Analysis of Silence of the Lambs
In the book “Silence of the Lambs”
(Harris, 1988) the whole plot is based around three main characters.
Clarice Starling is a precociously self-disciplined FBI trainee who is
put into the position of trying to unravel the mind of an evil genius,
Hannibal “the cannibal” Lecter, in order to find the answers needed to
capture the serial killer, Jame Gumb, also known as “Buffalo Bill.” The
psychological background is very strong in all of the characters, lending
to their believability, except for some fragile associations between the
characters Lecter and Gumb. The intrigue of Gumb with moths is particularly
worth noting, since there is very little evidence of prior criminals being
documented as having used this sort of post mortem decoration, yet the
logic of the idea is impeccable.
Starling is the protagonist in the
book, and the majority of the story line takes place from her point of
view. She is driven by memories of her childhood, which is a recurring
theme throughout the book. Most of these are in the form of flashbulb
memories, a recollection of an event so powerful that the recollection
is highly vivid and richly detailed, as if it were preserved on film (Brown
& Kulik, 1977). She draws upon these memories for courage, and
they give her the strength of will to accomplish whatever task it is she
is about to perform.
Hannibal Lecter is neither an antagonist
nor protagonist, but more like a middleman throughout the novel.
He doles out parcels of knowledge to Clarice Starling in order to test
her strength of mind, and to benefit himself by getting rewards for helping
the FBI, such as a room with a window and unlimited access to books and
any other sort of research material he might want, especially the criminal
file on Buffalo Bill. He also wants to learn more about Starling,
and the only way she usually got any information from him was through exchanging
his knowledge for tidbits from her childhood.
Jane Gumb is an enigma during most
of the book, and is an unseen antagonist except for brief periods when
the author switches to his point of view to enlighten the reader to exactly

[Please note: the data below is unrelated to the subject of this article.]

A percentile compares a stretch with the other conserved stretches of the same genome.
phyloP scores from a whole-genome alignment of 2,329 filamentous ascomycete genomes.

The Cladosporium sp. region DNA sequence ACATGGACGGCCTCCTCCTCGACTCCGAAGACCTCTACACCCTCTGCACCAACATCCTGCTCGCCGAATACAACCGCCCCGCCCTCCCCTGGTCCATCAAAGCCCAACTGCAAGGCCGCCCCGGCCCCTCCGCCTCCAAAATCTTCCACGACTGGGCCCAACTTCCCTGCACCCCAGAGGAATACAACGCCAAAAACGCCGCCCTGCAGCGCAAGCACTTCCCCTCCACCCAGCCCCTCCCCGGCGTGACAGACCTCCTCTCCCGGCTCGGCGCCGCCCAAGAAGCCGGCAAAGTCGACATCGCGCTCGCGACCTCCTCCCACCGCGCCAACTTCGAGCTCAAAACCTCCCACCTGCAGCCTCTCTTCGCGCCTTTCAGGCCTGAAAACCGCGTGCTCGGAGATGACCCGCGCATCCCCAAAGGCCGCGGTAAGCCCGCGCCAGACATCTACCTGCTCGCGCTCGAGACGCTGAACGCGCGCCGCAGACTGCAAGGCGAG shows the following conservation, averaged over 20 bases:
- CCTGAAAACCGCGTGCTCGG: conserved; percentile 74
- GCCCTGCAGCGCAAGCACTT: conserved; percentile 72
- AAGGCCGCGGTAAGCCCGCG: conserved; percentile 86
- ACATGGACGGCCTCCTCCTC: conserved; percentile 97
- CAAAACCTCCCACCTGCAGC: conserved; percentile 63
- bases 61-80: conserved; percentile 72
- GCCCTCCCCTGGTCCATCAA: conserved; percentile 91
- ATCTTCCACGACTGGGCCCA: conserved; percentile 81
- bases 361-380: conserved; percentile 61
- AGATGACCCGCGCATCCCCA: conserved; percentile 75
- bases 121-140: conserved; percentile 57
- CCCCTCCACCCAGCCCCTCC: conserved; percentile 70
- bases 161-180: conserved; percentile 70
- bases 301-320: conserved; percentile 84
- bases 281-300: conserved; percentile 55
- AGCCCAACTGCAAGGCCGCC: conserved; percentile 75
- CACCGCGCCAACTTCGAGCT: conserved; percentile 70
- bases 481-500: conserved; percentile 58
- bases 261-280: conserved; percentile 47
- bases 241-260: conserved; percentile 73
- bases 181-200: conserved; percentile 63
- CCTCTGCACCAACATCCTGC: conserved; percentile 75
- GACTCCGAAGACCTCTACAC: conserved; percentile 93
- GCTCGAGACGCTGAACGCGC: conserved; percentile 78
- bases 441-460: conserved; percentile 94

what Gumb is thinking about before he commits his murders, and shed some
light upon what sort of personality Gumb has. He is a heavy-set cross-dresser
who kidnaps girls of his size and then flays them in order to make body
suits out of their skin. He is based upon the real life sexual psychopath,
Edward Gein, who was also classified as schizophrenic. During the
1950s he gained notoriety as one of the most famous combinations of necrophilia,
transvestitism, and fetishism (Martingale, 1995). With the exception
of necrophilia, Jame Gumb had an almost identical psychological make-up.
The only true weak link in the authors
psychological profile of the characters is exactly how Lecter knew of Gumb
and how he relayed the information to Starling. Lecter prided himself
on being able to figure things out on his own, yet the revelation of his
knowing Jame Gumb came about through recalling a memory of one of his past
patients, who was also a lover to Gumb and one of Lecters final victims.
The fact that Lecter did not use any of his ample critical thinking skills
into coming up with a suspect for the “Buffalo Bill” murders seems very
out of line with his nature. This is the only inconsistency the author
makes; yet it plays an intregal part in the book and its outcome.
There are no other discrepancies
in the psychological backgrounds of the other characters, from Starlings
pragmatic way of thinking, to Jame Gumbs inclination towards wearing the
skin of another human being.
Another aspect of the story is Gumbs
fascination with the metamorphosis of moths, particularly the deaths head
moth. After the killing of each victim, Gumb places a moth just coming
out of its chrysalis into the back of the throat of the victim. The
significance of this is that with each skin Gumb is becoming more and more
of a woman, with larger breasts, and a more effeminate body shape.
The skull on the back of the moth is to signal the death of the old Jame
Gumb, whereas the chrysalis is communicating the birth of the new Gumb.
A tenuous theory put forth by Starling, and since it is fiction, the author
could write the story in order to prove this theory.
In conclusion, the research that
went into the book “Silence of the Lambs” is remarkable. The psychological
profiles of each of the characters remains strong even against the most
rigorous of skepticism, and although the plot is very frail and almost
over reaching in some parts, the depth of each of the personas as well
as the writers fast paced style more than make up for the weakness of
some parts of the plot.
Brown, R. & Kulik, J. (1977).
Harris, T. (1988). Silence of the
Lambs. New York: St. Marten’s.
Martingale, M. (1995). Cannibal
Killers. : St. Martins’s Paperbacks.